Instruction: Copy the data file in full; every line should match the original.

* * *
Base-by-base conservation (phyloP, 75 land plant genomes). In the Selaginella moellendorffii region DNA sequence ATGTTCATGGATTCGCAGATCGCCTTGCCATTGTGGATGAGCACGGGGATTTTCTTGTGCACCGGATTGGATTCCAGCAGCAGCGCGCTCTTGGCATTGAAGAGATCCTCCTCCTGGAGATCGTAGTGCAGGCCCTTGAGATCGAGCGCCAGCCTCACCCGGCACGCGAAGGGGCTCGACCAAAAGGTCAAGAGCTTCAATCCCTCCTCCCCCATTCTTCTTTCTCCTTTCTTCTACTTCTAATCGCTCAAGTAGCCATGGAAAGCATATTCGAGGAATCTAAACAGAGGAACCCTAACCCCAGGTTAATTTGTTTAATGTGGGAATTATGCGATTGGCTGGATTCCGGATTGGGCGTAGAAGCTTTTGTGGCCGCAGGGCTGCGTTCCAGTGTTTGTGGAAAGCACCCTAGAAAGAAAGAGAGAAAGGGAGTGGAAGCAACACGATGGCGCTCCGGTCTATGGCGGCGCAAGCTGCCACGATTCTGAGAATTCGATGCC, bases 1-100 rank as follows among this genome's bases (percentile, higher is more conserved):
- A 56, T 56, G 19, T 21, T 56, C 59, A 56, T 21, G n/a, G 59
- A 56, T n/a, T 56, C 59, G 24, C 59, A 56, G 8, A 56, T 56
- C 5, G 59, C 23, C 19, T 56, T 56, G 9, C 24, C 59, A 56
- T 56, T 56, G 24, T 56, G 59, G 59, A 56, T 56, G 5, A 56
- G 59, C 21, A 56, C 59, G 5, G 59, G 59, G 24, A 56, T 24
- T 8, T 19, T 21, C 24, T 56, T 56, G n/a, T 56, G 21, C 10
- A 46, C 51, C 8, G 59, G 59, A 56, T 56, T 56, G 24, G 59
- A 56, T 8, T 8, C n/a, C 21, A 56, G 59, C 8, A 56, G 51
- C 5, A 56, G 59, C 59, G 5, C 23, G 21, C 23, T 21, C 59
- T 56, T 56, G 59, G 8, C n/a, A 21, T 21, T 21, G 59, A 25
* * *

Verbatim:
Base-by-base conservation (phyloP, 75 land plant genomes). In the Selaginella moellendorffii region DNA sequence ATGTTCATGGATTCGCAGATCGCCTTGCCATTGTGGATGAGCACGGGGATTTTCTTGTGCACCGGATTGGATTCCAGCAGCAGCGCGCTCTTGGCATTGAAGAGATCCTCCTCCTGGAGATCGTAGTGCAGGCCCTTGAGATCGAGCGCCAGCCTCACCCGGCACGCGAAGGGGCTCGACCAAAAGGTCAAGAGCTTCAATCCCTCCTCCCCCATTCTTCTTTCTCCTTTCTTCTACTTCTAATCGCTCAAGTAGCCATGGAAAGCATATTCGAGGAATCTAAACAGAGGAACCCTAACCCCAGGTTAATTTGTTTAATGTGGGAATTATGCGATTGGCTGGATTCCGGATTGGGCGTAGAAGCTTTTGTGGCCGCAGGGCTGCGTTCCAGTGTTTGTGGAAAGCACCCTAGAAAGAAAGAGAGAAAGGGAGTGGAAGCAACACGATGGCGCTCCGGTCTATGGCGGCGCAAGCTGCCACGATTCTGAGAATTCGATGCC, bases 1-100 rank as follows among this genome's bases (percentile, higher is more conserved):
- A 56, T 56, G 19, T 21, T 56, C 59, A 56, T 21, G n/a, G 59
- A 56, T n/a, T 56, C 59, G 24, C 59, A 56, G 8, A 56, T 56
- C 5, G 59, C 23, C 19, T 56, T 56, G 9, C 24, C 59, A 56
- T 56, T 56, G 24, T 56, G 59, G 59, A 56, T 56, G 5, A 56
- G 59, C 21, A 56, C 59, G 5, G 59, G 59, G 24, A 56, T 24
- T 8, T 19, T 21, C 24, T 56, T 56, G n/a, T 56, G 21, C 10
- A 46, C 51, C 8, G 59, G 59, A 56, T 56, T 56, G 24, G 59
- A 56, T 8, T 8, C n/a, C 21, A 56, G 59, C 8, A 56, G 51
- C 5, A 56, G 59, C 59, G 5, C 23, G 21, C 23, T 21, C 59
- T 56, T 56, G 59, G 8, C n/a, A 21, T 21, T 21, G 59, A 25